Wednesday, July 23, 2014

Chaos and Fictional Theology

by Ben Howard

As a writer who occasionally has opinions about Christianity I am required by divine fiat to have a definitive position on the issue of the afterlife. A footnote to this rule hastily added in recent years forces me to write about this topic at least once a year to stay in good standing with the (possibly imaginary) powers that be.

Now, before I dive into my very well thought-out, possibly genius, and definitely correct opinion, let me make one quick note: Almost all discussions about the afterlife are stupid, or at least whatever synonym of that word I need to use to both not insult the participants of the conversation and make it clear that I do not see the value in their thoughts on hell, heaven, or divine realms of puppies/ice cream/Backstreet Boys montages.

Clear? Good.

With that out of the way, I'd like to tell you my useless (but remember, totally correct) opinion. I believe in annihilationism.

If you're unfamiliar with annihilationism, be assured that you're not alone. While it was one of the beliefs about the nature of salvation and eternity that some of the Church Fathers subscribed to, it has been a minority view throughout history. At its essence, it bridges the gap between traditional beliefs in hell and universalism. There is no eternal conscious torment in annihilationism, but neither is eternal life granted to all. Instead of hell, those who are not saved are “annihilated,” which sounds a bit violent until you realize that it essentially means they die (like everybody else) and then stay dead instead of being resurrected.

To explain how I came to hold this position, let me discuss two things I hold as universal givens: sin and death. When I use the word sin, I don't mean sin as an individual’s actions or even habits and inclinations. Instead I use the word sin in a metaphysical sense, as the force that un-creates God's good creation. To my mind, this is the central crisis of the Christian story, creation vs. un-creation, existence vs. non-existence, with sin as the force which pushes us closer and closer towards the non-existent, un-created side of the equation. This act of un-creation ultimately results in death, not just the death of an individual, but the death of all existence, everything and everyone.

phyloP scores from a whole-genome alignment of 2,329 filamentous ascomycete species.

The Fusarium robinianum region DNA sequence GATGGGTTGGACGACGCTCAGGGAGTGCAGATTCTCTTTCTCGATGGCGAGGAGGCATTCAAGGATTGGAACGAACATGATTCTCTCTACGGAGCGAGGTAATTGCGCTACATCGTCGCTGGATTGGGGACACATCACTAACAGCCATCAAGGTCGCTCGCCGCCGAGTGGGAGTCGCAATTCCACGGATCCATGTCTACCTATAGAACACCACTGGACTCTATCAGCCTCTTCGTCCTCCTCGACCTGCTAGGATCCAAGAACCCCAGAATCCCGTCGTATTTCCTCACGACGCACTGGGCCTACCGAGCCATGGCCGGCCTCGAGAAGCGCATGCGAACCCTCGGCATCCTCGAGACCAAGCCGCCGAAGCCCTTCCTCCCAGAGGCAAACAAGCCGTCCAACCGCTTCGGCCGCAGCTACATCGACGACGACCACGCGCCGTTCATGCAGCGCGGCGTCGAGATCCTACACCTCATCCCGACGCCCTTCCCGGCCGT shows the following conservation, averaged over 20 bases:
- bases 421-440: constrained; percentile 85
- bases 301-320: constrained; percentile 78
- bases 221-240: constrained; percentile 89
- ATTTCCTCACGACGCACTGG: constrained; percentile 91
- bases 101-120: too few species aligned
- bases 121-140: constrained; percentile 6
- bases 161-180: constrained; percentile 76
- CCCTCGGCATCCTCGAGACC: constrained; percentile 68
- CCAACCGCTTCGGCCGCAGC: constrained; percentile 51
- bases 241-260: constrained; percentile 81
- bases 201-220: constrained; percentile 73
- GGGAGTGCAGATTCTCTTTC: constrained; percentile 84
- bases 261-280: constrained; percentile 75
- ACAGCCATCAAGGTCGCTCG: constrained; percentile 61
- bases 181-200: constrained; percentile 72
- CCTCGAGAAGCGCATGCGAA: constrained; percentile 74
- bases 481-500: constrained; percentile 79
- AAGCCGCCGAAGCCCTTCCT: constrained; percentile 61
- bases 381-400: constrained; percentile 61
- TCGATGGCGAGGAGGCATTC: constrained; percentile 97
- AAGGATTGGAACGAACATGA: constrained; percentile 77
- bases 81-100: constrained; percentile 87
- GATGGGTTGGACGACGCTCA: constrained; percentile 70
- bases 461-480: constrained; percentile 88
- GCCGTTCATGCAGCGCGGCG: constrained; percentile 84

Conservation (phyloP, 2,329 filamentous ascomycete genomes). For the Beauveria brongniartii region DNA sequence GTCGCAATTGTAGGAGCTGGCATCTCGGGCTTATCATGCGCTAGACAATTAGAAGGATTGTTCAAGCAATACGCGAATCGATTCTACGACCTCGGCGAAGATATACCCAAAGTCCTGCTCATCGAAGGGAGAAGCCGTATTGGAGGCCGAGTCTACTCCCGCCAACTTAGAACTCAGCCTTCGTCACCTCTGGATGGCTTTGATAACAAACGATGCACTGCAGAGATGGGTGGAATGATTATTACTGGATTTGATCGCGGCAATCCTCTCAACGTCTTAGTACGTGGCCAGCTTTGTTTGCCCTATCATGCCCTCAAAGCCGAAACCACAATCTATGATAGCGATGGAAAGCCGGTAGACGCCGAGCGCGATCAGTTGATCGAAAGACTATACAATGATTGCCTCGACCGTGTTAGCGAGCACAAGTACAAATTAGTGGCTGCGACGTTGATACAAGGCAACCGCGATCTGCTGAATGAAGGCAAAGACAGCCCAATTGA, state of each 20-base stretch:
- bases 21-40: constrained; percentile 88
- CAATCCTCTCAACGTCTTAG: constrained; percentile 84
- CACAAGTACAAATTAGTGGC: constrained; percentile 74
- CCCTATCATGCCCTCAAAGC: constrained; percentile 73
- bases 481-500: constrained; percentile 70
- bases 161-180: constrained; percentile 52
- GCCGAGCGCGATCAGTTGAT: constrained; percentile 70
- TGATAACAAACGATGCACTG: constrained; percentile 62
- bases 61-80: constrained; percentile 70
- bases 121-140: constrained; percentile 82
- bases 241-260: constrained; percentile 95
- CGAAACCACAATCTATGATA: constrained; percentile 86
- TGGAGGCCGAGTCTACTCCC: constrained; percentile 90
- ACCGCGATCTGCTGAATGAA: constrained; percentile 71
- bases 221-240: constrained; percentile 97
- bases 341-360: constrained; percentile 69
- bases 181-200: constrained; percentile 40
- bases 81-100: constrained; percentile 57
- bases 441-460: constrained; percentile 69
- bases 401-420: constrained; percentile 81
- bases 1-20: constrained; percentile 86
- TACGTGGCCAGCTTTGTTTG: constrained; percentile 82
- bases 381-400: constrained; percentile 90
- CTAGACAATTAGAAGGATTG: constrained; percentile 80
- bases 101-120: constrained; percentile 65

And while this may seem bleak, here's the kicker, in this telling of the story Christ's sacrifice doesn't save us from our sin. Instead he overcomes the consequences of our sin by resurrection and new creation. Resurrection and immortality are graciously bestowed on a grateful people rather than prizes earned by good behavior or gifts given to all without their desire or consent. Also, it eliminates the unjust punishment present in spending an eternity in hell for a finite number of crimes. We aren't punished for sin; we simply receive the natural consequences of our existence. We live and we die, just like everyone; there just isn't an infinity-length encore.

This belief is simply logical to me, it's clean and direct. It's a system wherein, if you believe in an afterlife, chances are you're right. If you don't believe in an afterlife, chances are you're right too. It treats everyone equally and we all experience the same fate for our actions. It's clear, it's to the point, and it's just.

It makes so much sense.

Which is why I'm also convinced it's completely wrong.

Think about your favorite book, or your favorite movie, or whatever fictional story happens to resonate with you. Think about how the story progresses, how it moves from point A to point B to point C, always laying down more narrative track following the route the author has laid out in advance. The author may even get a bit creative and jump around, perhaps it starts at point C and works backward, maybe it starts in the middle, exploring backstory as it goes, but it always tells an ordered story. If it's a good story you'll get little bits and pieces that explain the motivation of the characters, quick asides about their pasts, small scenes that further illuminate their personality, all of it building incrementally to the final climactic moments. All of it makes perfect sense.

But that's what fiction does; it makes sense.

In contrast, our own lives, our own stories, present us with a far less cohesive narrative structure. Of course order still holds sway over most areas of our lives, causes have their effects, questions have their answers, and crises have their resolutions, but there also exists something else: chaos. And chaos is what ushers in the unpredictability, it's what keeps things from being neatly arranged, ordered, tidy.

And it's the reason why, despite answering all the questions I may have about death and the afterlife, my own closely held beliefs are just too clean and orderly. They are fiction, not reality. 

Yet I don't know what an accurate theory about the afterlife would look like with it's chaos-inflected jagged lines and logic-averse inner constructs. My mind recoils at the complexity such a theory would require, like trying to explain quantum mechanics to a child who has just mastered the ability to count to three. Reality exists to boggle the mind.

But we must believe something, and in the end I believe what I believe, all the while uncertain and almost entirely convinced that what I believe is wholly incorrect. And with this uncertainty come the seeds of humility, not fully developed, but growing, slowly. The ability to listen to others, who I'm convinced are just as wrong as I, and respond with a modicum of grace. 

Universalism? No, but maybe.
Hell? No, but maybe.
Aliens? No...but maybe? 

Ben Howard is an accidental iconoclast and generally curious individual living in Nashville, Tennessee. He is also the editor-in-chief of On Pop Theology and an avid fan of waving at strangers for no reason. You can follow him on Twitter @BenHowardOPT.  

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